WARSAW, Poland ( Associated Press) – Polish Sen. Krzysztof Brezza’s mobile phone was hacked nearly three dozen times in 2019 with military-grade spyware while he was campaigning for the opposition against a right-wing populist government in parliamentary elections, an internet watchdog said. met.
Text messages stolen from Brezza’s phone – then manipulated into a smear campaign – were broadcast by state-controlled TV in the heat of the race, which was won by the ruling party. With the hacking exposed, Brezza now questions whether the election was fair.
This is the third discovery by the University of Toronto’s non-profit Citizen Lab that a Polish opposition figure was hacked. With Pegasus spyware from Israeli hacking tools firm NSO Group. Brezza’s phone was digitally broken 33 times from April 26, 2019 to October 23, 2019, said researchers at Citizen Lab, who have been tracking government misuse of NSO malware for years.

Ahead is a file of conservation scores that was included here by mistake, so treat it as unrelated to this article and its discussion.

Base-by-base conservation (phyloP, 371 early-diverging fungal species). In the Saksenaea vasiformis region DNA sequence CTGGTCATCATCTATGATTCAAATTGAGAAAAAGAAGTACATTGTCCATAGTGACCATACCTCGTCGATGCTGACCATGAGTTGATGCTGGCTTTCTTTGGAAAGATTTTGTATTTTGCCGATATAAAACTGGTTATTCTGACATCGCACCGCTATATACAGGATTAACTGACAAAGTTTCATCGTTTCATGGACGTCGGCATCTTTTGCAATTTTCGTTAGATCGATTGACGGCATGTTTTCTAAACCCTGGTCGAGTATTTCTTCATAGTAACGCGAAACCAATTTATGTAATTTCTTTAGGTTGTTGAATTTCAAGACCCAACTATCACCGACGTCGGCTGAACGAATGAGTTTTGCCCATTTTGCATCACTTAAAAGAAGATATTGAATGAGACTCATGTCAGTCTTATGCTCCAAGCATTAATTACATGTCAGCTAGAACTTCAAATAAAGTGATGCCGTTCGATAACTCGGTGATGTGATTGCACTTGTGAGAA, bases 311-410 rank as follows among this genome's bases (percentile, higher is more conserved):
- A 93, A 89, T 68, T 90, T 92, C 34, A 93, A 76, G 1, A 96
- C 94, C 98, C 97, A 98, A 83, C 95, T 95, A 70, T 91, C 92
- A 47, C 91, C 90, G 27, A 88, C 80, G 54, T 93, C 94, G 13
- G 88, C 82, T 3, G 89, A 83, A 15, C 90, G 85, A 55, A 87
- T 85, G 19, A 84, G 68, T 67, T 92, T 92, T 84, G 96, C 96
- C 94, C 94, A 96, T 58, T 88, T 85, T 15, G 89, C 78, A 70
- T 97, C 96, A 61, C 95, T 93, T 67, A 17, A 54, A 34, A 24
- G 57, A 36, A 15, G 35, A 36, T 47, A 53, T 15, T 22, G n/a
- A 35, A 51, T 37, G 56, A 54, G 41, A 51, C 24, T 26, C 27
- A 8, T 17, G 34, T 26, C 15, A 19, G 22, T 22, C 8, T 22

The other two hacks were identified earlier this week following a joint Citizen Lab-associated press investigation. All three victims blame the Polish government, which has refused to confirm or deny that it ordered the hack or is a customer of the NSO Group. State Security Services spokesman Stanislav Zarin insisted Thursday that the government does not illegally wiretap and obtain court orders in “appropriate cases”. He said that any suggestions that the survey was conducted by the Polish government for political purposes were false.
NSO, which was blacklisted by the US government Last month, says it only sells its spyware to legitimate government law enforcement and intelligence agencies for use by Israel’s Defense Ministry against terrorists and criminals. It did not name its customers and would not say whether Poland is among them.
Citizen Lab said it believes NSO keeps logs of intrusions so that an investigation can determine who was behind the Polish hack.
In response to the revelations, EU lawmakers said they would accelerate efforts to investigate any misuse of Pegasus spyware by member states.
The other two Polish victims are Eva Vrzocek, an outspoken prosecutor fighting undermining the judicial independence of an increasingly rigid government, and Roman Geertic, a lawyer who represented senior leaders of Breja’s party, the Civic Platform, in sensitive cases. Is.